Eric Horvitz is a technical fellow at Microsoft, where he serves as the company’s first Chief Scientific Officer. As chief scientist of the company, Dr. Horvitz provides cross-company leadership and perspectives on advances and trends on scientific matters, and on issues and opportunities rising at the intersection of technology, people, and society. He has pursued principles and applications of AI with contributions in machine learning, perception, natural language understanding, and decision making. His research centers on challenges with uses of AI amidst the complexities of the open world, including uses of probabilistic and decision-theoretic representations for reasoning and action, models of bounded rationality, and human-AI complementarity and coordination.
His efforts and collaborations have led to fielded systems in healthcare, transportation, ecommerce, operating systems, and aerospace. He received the Feigenbaum Prize and the Allen Newell Prize for contributions to AI. He received the CHI Academy honor for his work at the intersection of AI and human-computer interaction. He has been elected fellow of the National Academy of Engineering (NAE), the Association of Computing Machinery (ACM), Association for the Advancement of AI (AAAI), the American Association for the Advancement of Science (AAAS), the American Academy of Arts and Sciences, and the American Philosophical Society. He has served as president of the AAAI, and on advisory committees for the National Science Foundation, National Institutes of Health, President’s Council of Advisors on Science and Technology, DARPA, and the Allen Institute for AI.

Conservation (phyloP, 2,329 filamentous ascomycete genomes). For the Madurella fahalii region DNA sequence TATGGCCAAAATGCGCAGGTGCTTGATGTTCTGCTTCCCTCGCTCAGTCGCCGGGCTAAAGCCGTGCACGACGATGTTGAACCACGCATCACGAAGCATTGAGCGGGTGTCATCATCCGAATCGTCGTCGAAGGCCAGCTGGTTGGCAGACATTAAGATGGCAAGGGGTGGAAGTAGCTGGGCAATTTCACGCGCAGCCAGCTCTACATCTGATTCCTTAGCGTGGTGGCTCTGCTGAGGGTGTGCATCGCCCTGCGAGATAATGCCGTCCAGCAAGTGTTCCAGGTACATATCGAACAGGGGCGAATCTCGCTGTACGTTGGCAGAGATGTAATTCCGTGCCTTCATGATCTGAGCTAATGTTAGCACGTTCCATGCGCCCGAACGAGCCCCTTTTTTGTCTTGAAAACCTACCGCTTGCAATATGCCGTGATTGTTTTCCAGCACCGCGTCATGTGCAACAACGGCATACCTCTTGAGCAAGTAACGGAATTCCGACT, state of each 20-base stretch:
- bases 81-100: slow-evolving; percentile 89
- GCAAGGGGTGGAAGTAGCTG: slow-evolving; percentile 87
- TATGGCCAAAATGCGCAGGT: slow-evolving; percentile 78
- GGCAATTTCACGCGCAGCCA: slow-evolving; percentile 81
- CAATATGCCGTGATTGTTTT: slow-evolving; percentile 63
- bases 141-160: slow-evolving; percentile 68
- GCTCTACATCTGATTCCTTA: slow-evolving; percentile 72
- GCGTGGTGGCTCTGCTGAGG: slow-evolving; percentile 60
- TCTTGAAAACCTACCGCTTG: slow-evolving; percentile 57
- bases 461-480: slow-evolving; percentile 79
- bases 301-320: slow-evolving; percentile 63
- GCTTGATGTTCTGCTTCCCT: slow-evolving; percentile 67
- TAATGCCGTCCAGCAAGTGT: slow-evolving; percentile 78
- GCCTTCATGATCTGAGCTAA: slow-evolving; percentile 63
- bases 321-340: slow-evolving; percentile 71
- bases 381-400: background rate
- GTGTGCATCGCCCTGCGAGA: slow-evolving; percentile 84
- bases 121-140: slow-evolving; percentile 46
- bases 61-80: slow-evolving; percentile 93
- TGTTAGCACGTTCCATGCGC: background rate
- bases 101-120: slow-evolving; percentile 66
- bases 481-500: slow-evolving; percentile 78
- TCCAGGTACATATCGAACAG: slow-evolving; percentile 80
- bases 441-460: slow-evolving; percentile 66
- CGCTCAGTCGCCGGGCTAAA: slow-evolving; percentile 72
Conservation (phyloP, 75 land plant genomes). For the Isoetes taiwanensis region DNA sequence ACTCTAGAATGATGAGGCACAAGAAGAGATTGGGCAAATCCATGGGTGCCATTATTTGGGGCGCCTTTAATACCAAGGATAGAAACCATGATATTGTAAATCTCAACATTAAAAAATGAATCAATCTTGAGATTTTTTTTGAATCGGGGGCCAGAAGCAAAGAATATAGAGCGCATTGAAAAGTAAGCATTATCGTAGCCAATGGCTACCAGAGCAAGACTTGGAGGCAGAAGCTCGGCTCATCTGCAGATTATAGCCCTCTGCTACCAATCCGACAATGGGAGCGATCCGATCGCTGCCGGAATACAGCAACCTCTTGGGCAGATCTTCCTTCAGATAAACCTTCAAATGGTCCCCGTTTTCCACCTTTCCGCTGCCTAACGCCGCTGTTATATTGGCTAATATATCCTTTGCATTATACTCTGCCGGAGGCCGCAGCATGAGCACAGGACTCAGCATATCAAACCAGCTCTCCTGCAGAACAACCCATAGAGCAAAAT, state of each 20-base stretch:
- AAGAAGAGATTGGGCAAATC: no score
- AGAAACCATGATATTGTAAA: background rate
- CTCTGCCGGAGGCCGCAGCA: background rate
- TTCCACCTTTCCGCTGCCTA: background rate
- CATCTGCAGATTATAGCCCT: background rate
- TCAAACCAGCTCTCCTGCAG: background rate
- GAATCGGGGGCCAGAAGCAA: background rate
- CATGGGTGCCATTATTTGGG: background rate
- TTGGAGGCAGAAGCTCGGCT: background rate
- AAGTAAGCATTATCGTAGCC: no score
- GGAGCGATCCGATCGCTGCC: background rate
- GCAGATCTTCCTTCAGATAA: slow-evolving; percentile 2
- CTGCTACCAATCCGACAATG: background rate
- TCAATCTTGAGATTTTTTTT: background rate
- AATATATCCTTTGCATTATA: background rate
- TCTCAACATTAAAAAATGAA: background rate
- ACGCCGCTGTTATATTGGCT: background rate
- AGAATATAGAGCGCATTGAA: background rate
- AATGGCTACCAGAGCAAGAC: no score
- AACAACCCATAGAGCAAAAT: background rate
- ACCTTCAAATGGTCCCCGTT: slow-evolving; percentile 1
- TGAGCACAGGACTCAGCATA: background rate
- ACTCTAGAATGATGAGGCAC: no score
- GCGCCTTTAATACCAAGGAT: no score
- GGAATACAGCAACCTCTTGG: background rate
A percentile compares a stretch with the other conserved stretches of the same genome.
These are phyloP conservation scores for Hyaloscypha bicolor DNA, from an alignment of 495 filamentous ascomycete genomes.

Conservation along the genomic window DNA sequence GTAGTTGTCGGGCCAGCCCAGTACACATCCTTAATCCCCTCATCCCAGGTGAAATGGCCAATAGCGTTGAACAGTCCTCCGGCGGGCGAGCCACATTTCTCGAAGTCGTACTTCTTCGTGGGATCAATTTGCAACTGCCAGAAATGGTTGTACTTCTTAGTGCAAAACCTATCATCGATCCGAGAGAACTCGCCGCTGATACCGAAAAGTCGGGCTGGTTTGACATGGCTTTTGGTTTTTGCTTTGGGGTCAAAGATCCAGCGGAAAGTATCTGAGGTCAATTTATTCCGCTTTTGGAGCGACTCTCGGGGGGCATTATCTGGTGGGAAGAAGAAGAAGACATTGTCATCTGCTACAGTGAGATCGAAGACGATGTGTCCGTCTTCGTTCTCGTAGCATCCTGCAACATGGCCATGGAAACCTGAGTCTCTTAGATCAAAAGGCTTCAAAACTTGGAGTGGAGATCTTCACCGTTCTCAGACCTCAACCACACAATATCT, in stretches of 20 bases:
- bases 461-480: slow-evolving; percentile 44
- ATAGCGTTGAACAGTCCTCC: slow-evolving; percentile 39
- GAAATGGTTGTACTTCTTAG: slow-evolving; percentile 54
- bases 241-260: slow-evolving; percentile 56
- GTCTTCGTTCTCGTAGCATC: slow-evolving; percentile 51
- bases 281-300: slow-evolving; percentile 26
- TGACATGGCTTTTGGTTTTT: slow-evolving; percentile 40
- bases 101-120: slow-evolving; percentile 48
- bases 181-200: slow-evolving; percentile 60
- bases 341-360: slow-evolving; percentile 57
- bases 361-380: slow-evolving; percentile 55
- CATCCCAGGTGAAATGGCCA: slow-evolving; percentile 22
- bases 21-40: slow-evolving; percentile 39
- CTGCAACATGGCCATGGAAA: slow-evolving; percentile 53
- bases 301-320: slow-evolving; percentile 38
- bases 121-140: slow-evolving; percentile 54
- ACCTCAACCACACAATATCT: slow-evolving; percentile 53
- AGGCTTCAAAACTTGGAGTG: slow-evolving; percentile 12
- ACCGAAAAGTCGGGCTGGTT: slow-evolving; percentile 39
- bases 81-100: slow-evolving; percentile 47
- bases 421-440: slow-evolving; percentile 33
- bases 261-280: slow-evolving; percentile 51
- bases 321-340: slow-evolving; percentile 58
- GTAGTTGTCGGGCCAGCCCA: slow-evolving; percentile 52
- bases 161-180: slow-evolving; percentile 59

Beyond technical work, he has pursued efforts and studies on the influences of AI on people and society, including issues around ethics, law, and safety. He chairs Microsoft’s Aether committee on AI, effects, and ethics in engineering and research. He established the One Hundred Year Study on AI at Stanford University and co-founded the Partnership on AI.
Eric received PhD and MD degrees at Stanford University. Previously, he served as director of Microsoft Research Labs, including research centers in Redmond, Washington, Cambridge, Massachusetts, New York, New York, Montreal, Canada, Cambridge, UK, and Bangalore, India. He also ran the Microsoft Research Lab in Redmond, Washington.